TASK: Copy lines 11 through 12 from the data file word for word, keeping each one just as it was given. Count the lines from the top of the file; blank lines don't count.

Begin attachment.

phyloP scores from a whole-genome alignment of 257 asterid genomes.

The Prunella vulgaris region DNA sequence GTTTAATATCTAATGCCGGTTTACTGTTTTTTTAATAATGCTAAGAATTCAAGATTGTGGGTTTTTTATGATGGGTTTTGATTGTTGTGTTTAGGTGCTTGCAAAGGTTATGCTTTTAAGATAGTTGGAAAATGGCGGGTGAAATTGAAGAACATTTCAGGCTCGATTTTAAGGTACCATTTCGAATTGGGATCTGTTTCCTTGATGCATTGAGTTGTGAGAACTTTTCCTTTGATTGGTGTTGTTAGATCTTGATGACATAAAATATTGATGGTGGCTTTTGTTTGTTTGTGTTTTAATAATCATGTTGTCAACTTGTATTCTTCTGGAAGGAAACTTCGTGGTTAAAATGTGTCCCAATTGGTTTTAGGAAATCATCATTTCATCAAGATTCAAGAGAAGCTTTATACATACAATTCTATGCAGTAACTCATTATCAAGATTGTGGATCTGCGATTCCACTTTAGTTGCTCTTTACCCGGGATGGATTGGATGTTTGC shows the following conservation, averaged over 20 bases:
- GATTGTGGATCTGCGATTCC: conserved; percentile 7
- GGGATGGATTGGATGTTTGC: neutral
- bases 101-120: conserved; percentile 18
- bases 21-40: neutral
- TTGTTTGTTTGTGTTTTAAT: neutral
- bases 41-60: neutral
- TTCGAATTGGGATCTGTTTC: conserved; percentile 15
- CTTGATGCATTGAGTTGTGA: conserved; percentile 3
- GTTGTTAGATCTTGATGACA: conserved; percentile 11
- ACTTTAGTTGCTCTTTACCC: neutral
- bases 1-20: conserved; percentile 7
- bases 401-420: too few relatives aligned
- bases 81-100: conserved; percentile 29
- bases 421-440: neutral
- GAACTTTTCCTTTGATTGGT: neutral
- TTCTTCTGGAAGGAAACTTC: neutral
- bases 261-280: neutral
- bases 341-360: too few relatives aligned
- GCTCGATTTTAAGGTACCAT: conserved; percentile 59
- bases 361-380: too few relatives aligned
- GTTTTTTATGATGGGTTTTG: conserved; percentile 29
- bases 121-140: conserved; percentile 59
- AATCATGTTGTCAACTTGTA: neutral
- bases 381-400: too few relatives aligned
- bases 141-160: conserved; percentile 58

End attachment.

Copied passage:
- GTTGTTAGATCTTGATGACA: conserved; percentile 11
- ACTTTAGTTGCTCTTTACCC: neutral